February 18, 2009

The Changing Face of the Church

2009 1505 page23 capHE HISTORICAL FACE OF THE UNITED STATES HAS CHANGED—AND IS CHANGING. Across the country is a rich mixture of peoples who have one thing in common: they’re all Americans. Even in the small towns and hamlets of rural America, you see people of different backgrounds, nationalities, and races living and interacting together.
Understandably, every now and again tensions will arise in a country with increasing ethnic and racial diversity. But for the most part, Americans appear to be embracing the fact that a “rainbow” of faces now represents who they are collectively. The country is becoming a melting pot in the fullest sense. It’s the mark of a common maturity.
Advertisers, pushing and positioning their products via the multiple media outlets, sensitively reflect the appeal of their products to the multicolored faces that make up America.

This marvelous new diversity is taking place at an increasing pace. What emerges is a variety of views and opinions that impact how Americans relate to one another across the broad spectrum of society.
2009 1505 page23Without a doubt, this is a critical moment for the country. Adjusting to it will, at times, evoke occasional discomfort. But a growing number of Americans “get it”—that they are stronger when they listen to all voices as they work toward a shared future.
I attended my first year-end meetings of the North American Division a few months ago. Significant and vital business of the church is carried out in these gatherings. Denominational leaders from around the country are present. The meetings are exceptionally well run, as important issues impacting the church are debated and discussed with candor and forthrightness. It was great to observe. And yet, as I looked around the room, I took note of those present, especially as it related to the rich diversity increasingly reflected in the broader membership of our church.
The Seventh-day Adventist Church in the United States reflects the greater American culture: highly diverse relative to ethnicity, gender, and generation. On the East and West coasts of the United States, where the vast majority of our membership resides, Hispanics, African-Americans, and Asians are emerging majorities. It is well known that women compose the majority of our membership. Then there is the generational shift, in which our numbers are growing among those between the ages of 25 and 40 (probably due to the increase in Hispanic, African-American, and Asian members).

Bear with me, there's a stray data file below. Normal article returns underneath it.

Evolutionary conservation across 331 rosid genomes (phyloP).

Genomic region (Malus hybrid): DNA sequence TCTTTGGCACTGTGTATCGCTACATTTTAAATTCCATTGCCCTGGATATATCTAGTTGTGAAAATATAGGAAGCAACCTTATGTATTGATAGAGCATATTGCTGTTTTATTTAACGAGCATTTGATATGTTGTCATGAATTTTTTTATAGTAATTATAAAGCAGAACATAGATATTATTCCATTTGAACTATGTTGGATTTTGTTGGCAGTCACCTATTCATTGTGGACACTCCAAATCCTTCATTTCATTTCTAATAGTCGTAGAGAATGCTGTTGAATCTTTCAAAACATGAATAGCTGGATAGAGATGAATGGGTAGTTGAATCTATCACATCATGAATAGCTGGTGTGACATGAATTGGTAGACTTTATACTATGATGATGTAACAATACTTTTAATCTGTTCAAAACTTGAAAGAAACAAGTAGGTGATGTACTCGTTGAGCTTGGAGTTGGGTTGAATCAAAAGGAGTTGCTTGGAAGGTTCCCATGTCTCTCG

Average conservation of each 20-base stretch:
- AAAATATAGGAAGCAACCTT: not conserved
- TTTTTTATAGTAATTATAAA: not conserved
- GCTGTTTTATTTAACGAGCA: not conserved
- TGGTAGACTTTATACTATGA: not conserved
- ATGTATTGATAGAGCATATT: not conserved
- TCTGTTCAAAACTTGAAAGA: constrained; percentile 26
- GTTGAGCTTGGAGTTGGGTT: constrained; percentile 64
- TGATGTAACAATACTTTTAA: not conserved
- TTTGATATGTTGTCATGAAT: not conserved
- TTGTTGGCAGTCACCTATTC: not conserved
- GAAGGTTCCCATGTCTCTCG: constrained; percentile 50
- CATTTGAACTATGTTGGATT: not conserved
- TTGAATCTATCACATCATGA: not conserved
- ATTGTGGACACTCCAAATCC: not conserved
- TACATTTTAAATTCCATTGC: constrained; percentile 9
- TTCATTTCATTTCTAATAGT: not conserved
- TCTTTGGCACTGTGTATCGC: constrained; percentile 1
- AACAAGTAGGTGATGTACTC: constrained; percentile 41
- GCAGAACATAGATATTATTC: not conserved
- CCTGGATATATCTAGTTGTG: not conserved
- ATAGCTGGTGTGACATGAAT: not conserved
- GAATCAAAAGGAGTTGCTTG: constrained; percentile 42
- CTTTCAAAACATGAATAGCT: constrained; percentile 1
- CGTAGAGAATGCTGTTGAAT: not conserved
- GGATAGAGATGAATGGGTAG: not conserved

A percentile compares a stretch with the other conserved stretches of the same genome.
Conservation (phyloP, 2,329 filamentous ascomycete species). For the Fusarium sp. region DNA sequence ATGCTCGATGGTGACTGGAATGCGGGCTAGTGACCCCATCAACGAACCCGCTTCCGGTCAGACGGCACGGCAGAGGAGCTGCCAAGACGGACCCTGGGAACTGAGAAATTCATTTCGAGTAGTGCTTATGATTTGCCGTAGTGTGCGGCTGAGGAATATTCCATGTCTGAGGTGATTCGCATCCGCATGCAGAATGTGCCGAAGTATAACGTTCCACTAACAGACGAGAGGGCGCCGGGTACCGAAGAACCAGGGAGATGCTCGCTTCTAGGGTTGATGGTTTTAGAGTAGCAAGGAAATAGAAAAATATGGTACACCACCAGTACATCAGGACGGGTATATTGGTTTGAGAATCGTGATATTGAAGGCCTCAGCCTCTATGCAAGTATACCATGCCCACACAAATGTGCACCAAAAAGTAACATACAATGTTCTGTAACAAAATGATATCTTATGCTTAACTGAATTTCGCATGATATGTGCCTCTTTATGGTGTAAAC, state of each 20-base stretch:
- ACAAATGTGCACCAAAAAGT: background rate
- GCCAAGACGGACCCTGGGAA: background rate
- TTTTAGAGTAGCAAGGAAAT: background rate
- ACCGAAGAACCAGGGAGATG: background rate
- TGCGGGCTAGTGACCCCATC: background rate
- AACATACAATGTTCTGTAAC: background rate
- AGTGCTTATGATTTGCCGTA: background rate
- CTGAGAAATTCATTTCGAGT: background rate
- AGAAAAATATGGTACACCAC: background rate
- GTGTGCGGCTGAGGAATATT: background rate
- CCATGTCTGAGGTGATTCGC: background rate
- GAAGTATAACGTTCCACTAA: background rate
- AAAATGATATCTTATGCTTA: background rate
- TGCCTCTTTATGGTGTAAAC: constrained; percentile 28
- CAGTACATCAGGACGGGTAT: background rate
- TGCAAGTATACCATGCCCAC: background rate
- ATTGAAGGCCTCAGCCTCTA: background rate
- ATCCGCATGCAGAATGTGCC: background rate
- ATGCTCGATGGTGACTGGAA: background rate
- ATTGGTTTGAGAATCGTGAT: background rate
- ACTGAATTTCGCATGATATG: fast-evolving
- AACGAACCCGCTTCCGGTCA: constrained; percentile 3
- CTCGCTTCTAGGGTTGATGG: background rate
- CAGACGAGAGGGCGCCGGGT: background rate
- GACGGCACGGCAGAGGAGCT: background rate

However, one particular thing stood out as I glanced around the room: the majority of those present (a few hundred) were of one race, one gender, and mostly over the age of 50.
The age, gender, and racial composition of “the room” didn’t completely reflect the rich diversity and composition of the church in the North American Division. And while the discussions and decisions were still solid, it struck me that we might be missing the value of perspectives that come when ethnic, gender, and generational representation is present.
Our church is a mirror image of the growing diversity of America. And in the seasons before us we will have to reflect the diversity of the membership in our pews in the composition of our leadership.
Celebrating and affirming the growing cultural, gender, and next generational growth that comprises the Adventist Church in North America has the potential of tapping into a leadership bonanza that sets our church up to have significant numbers of people from all backgrounds at the leadership table, bringing a needed perspective as to how to reach new populations for Christ.

The downside of not embracing what we are becoming as a church is that we limit how we see our world and what God may be doing in a broader way.
In particular, the United States is now modeling before the world the potential of all its peoples. This new day is not without its struggles, but it’s still happening. Given these new realities, the church mustn’t follow; it must lead. 
Fredrick A. Russell is president of the Allegheny West Conference, with headquarters in Columbus, Ohio.